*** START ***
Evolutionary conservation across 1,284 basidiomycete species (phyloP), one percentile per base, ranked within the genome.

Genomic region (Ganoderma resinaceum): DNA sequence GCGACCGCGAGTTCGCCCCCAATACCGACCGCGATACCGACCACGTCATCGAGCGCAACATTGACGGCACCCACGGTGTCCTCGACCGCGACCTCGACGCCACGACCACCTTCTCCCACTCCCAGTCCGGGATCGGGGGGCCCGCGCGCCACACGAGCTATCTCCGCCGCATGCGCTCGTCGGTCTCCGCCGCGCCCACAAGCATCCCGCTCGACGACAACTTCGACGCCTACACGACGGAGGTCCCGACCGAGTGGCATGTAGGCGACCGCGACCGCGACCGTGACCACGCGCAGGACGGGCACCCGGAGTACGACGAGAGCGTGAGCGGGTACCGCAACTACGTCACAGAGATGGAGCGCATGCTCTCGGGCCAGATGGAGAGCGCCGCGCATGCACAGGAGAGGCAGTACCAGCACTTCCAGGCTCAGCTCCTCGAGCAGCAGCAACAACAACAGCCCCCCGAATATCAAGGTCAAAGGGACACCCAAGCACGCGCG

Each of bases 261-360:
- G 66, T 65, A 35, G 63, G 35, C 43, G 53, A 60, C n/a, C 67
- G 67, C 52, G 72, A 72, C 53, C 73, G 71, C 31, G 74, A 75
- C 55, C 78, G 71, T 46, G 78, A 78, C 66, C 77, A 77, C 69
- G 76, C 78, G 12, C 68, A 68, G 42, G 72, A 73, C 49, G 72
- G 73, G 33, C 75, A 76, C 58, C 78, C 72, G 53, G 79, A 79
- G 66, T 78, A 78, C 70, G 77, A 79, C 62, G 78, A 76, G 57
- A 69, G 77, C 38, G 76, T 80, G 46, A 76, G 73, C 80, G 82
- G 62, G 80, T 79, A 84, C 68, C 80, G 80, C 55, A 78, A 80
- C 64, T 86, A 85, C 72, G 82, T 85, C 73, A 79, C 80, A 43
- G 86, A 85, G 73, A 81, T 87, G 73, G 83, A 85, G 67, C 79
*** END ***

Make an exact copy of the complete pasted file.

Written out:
Evolutionary conservation across 1,284 basidiomycete species (phyloP), one percentile per base, ranked within the genome.

Genomic region (Ganoderma resinaceum): DNA sequence GCGACCGCGAGTTCGCCCCCAATACCGACCGCGATACCGACCACGTCATCGAGCGCAACATTGACGGCACCCACGGTGTCCTCGACCGCGACCTCGACGCCACGACCACCTTCTCCCACTCCCAGTCCGGGATCGGGGGGCCCGCGCGCCACACGAGCTATCTCCGCCGCATGCGCTCGTCGGTCTCCGCCGCGCCCACAAGCATCCCGCTCGACGACAACTTCGACGCCTACACGACGGAGGTCCCGACCGAGTGGCATGTAGGCGACCGCGACCGCGACCGTGACCACGCGCAGGACGGGCACCCGGAGTACGACGAGAGCGTGAGCGGGTACCGCAACTACGTCACAGAGATGGAGCGCATGCTCTCGGGCCAGATGGAGAGCGCCGCGCATGCACAGGAGAGGCAGTACCAGCACTTCCAGGCTCAGCTCCTCGAGCAGCAGCAACAACAACAGCCCCCCGAATATCAAGGTCAAAGGGACACCCAAGCACGCGCG

Each of bases 261-360:
- G 66, T 65, A 35, G 63, G 35, C 43, G 53, A 60, C n/a, C 67
- G 67, C 52, G 72, A 72, C 53, C 73, G 71, C 31, G 74, A 75
- C 55, C 78, G 71, T 46, G 78, A 78, C 66, C 77, A 77, C 69
- G 76, C 78, G 12, C 68, A 68, G 42, G 72, A 73, C 49, G 72
- G 73, G 33, C 75, A 76, C 58, C 78, C 72, G 53, G 79, A 79
- G 66, T 78, A 78, C 70, G 77, A 79, C 62, G 78, A 76, G 57
- A 69, G 77, C 38, G 76, T 80, G 46, A 76, G 73, C 80, G 82
- G 62, G 80, T 79, A 84, C 68, C 80, G 80, C 55, A 78, A 80
- C 64, T 86, A 85, C 72, G 82, T 85, C 73, A 79, C 80, A 43
- G 86, A 85, G 73, A 81, T 87, G 73, G 83, A 85, G 67, C 79